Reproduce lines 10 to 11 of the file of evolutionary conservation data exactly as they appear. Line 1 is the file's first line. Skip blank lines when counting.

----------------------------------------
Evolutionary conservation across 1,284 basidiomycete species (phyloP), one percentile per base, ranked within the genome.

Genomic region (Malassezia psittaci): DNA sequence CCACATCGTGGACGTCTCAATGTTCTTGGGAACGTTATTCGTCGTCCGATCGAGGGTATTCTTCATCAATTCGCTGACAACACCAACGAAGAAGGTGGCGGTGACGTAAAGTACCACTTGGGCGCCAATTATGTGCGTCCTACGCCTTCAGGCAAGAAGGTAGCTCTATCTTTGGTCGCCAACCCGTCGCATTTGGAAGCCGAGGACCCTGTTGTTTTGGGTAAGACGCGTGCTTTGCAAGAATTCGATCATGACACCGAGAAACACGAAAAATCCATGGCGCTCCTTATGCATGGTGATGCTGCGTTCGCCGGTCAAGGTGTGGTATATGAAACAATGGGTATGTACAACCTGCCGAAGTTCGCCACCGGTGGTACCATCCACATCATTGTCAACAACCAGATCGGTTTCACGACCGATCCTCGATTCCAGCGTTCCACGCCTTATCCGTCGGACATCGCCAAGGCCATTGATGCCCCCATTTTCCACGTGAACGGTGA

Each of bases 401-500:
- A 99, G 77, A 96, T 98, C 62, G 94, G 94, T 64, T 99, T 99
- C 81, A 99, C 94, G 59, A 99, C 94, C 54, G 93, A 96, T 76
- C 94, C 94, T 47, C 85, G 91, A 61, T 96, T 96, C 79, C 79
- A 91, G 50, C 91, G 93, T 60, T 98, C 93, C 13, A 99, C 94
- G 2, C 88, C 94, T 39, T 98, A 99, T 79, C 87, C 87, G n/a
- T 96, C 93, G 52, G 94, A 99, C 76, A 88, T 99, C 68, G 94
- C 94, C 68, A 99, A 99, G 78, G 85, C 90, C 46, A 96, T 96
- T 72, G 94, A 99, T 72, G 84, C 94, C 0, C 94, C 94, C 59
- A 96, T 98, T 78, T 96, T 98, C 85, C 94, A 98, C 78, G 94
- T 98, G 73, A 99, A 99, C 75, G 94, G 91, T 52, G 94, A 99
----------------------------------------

- C 94, C 68, A 99, A 99, G 78, G 85, C 90, C 46, A 96, T 96
- T 72, G 94, A 99, T 72, G 84, C 94, C 0, C 94, C 94, C 59